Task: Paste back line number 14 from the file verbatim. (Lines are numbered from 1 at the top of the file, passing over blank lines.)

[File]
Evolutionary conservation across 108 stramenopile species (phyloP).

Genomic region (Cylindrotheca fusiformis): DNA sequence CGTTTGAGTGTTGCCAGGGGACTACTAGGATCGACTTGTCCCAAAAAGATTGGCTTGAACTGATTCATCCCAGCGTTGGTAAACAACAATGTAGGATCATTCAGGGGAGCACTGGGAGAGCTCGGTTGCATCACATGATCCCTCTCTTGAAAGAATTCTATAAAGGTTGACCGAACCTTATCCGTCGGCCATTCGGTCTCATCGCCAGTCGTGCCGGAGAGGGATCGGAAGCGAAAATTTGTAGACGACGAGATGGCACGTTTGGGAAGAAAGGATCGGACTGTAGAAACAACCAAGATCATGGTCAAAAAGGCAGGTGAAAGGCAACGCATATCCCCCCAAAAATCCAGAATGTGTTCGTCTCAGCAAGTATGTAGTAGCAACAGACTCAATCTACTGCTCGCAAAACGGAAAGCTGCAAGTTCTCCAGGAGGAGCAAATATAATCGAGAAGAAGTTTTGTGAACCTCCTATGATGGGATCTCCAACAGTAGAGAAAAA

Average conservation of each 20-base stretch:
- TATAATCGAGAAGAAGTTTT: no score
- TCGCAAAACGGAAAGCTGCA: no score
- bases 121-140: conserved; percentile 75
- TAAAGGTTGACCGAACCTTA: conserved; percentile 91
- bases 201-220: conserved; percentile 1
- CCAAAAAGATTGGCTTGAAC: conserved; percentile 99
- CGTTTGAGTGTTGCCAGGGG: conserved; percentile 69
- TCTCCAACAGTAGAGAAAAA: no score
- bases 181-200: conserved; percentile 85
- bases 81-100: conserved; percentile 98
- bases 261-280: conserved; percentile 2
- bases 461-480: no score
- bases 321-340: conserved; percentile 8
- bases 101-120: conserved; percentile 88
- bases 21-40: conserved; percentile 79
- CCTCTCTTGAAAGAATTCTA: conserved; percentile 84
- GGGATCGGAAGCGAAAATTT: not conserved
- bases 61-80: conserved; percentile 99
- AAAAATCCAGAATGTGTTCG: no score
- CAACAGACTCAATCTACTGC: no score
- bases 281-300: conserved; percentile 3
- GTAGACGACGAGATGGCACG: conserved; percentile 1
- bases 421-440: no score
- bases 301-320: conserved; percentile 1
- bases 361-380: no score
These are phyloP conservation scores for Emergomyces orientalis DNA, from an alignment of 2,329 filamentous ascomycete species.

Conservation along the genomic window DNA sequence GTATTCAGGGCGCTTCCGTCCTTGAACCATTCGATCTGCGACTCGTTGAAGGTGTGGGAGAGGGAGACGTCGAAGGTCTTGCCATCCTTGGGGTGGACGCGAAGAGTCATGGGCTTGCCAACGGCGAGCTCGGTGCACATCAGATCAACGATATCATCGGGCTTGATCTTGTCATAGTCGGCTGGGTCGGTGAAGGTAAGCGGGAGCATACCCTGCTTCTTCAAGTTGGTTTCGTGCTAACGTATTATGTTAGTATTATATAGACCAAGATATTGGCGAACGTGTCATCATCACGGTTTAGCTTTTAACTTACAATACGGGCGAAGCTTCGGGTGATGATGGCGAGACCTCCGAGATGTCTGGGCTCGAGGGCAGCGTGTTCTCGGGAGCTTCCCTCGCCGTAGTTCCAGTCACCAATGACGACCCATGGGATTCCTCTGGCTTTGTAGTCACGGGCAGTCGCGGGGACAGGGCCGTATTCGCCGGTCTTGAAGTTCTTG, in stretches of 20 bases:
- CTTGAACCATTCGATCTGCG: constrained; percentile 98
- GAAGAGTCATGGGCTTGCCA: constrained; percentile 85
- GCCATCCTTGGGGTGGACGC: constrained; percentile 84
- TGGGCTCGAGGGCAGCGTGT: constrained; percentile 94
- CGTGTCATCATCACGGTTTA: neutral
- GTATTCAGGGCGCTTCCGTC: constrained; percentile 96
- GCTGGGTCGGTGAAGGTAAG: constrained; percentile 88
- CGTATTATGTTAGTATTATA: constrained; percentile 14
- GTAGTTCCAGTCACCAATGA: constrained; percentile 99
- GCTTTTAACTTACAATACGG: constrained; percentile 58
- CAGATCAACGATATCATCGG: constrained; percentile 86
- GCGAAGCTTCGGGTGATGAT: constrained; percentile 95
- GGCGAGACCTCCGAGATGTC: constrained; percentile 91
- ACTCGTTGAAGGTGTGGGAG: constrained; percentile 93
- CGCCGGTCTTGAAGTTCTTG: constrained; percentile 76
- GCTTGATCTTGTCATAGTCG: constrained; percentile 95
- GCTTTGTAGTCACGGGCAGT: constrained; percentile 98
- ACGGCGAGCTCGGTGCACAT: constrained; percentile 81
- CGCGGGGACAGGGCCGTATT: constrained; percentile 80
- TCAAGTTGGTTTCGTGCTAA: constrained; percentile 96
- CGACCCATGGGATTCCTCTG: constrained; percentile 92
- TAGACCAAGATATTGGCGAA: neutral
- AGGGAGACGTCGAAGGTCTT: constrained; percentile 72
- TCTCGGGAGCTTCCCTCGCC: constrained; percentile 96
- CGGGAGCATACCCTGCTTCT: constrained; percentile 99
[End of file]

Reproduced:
- bases 261-280: conserved; percentile 2